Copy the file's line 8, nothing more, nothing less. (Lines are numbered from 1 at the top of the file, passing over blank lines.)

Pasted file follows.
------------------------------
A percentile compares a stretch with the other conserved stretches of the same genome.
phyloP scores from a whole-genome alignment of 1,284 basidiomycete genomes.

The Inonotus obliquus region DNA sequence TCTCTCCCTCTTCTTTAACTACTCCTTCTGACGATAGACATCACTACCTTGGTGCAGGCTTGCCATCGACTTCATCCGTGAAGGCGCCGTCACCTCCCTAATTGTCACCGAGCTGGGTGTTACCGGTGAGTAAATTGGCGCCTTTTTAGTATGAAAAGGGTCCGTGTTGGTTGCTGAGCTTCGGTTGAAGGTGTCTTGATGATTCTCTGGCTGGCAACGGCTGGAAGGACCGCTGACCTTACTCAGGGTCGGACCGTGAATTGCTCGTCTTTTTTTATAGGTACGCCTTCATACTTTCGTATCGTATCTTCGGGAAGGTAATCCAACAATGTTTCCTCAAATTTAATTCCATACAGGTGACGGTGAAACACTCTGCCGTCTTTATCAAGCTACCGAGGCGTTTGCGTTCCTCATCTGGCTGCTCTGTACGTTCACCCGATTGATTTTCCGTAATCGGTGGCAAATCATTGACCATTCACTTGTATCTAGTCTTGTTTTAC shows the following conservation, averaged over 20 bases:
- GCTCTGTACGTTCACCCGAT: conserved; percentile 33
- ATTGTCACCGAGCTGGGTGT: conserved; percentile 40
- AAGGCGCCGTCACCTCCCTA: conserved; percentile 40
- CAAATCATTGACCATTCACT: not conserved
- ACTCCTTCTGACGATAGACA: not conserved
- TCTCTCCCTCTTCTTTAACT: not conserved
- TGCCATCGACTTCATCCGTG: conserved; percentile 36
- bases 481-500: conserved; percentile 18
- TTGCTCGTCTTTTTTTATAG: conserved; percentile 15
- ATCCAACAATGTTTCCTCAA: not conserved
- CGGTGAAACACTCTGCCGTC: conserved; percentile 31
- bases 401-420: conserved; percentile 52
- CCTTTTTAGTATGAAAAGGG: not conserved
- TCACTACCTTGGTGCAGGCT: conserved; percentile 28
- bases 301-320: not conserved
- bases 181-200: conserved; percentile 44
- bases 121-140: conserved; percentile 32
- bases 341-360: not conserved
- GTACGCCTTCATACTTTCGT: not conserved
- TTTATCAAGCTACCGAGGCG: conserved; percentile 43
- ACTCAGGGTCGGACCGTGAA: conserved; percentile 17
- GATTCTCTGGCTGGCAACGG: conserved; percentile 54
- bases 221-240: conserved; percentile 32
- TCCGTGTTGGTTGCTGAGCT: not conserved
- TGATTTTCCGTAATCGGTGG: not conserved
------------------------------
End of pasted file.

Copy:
- ACTCCTTCTGACGATAGACA: not conserved